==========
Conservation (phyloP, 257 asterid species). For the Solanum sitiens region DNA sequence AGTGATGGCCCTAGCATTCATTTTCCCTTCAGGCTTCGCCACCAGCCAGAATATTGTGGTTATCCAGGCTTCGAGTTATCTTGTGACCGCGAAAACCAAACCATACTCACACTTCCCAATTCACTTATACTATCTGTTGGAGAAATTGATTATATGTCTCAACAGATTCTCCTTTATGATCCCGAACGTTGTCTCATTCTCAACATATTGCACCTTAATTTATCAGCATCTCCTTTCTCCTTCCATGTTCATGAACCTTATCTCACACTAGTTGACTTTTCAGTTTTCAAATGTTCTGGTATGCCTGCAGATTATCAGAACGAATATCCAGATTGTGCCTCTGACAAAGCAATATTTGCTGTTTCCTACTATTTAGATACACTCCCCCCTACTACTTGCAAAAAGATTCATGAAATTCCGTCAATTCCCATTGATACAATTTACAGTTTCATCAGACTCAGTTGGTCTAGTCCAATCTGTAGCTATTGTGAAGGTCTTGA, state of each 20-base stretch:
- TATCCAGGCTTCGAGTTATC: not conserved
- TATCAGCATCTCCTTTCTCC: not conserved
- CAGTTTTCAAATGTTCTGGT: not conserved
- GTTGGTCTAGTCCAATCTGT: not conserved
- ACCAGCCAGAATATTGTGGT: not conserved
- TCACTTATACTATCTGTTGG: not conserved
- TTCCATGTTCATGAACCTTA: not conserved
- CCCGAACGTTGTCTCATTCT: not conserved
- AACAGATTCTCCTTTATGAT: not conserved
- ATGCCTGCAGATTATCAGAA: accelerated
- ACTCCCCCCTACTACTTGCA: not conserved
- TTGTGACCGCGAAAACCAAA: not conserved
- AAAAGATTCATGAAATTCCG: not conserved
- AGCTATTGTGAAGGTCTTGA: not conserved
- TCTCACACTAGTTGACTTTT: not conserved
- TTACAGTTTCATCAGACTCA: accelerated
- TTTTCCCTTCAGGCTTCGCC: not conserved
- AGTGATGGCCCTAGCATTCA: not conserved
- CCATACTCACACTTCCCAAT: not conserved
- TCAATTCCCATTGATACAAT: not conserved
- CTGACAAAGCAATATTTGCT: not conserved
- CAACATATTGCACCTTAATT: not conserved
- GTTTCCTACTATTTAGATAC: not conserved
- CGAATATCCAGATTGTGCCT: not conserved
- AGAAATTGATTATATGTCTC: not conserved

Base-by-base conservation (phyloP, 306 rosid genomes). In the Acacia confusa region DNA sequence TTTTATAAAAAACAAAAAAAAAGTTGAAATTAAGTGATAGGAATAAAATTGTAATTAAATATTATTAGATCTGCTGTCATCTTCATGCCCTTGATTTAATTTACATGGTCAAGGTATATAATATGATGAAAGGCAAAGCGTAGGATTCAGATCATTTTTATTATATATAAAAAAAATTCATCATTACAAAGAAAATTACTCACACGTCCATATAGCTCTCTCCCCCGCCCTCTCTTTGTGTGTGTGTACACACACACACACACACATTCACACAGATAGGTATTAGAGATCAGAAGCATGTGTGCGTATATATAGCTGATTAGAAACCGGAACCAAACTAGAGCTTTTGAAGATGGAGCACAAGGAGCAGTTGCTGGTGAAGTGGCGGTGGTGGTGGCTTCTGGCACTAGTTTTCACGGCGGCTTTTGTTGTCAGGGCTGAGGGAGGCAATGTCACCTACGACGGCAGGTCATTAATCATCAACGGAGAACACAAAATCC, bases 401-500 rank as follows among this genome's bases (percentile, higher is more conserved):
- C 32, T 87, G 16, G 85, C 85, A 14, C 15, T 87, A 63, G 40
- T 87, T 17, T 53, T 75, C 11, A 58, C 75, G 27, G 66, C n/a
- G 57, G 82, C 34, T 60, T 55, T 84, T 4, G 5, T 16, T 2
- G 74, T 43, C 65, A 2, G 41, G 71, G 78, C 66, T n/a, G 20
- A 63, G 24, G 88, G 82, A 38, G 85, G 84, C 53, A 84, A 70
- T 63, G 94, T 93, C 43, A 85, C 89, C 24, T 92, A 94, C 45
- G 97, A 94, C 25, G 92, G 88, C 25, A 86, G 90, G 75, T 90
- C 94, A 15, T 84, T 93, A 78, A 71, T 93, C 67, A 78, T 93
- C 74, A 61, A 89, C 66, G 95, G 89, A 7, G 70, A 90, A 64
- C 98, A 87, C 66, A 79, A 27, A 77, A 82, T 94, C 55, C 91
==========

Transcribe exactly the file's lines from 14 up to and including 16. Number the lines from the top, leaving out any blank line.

- AAAAGATTCATGAAATTCCG: not conserved
- AGCTATTGTGAAGGTCTTGA: not conserved
- TCTCACACTAGTTGACTTTT: not conserved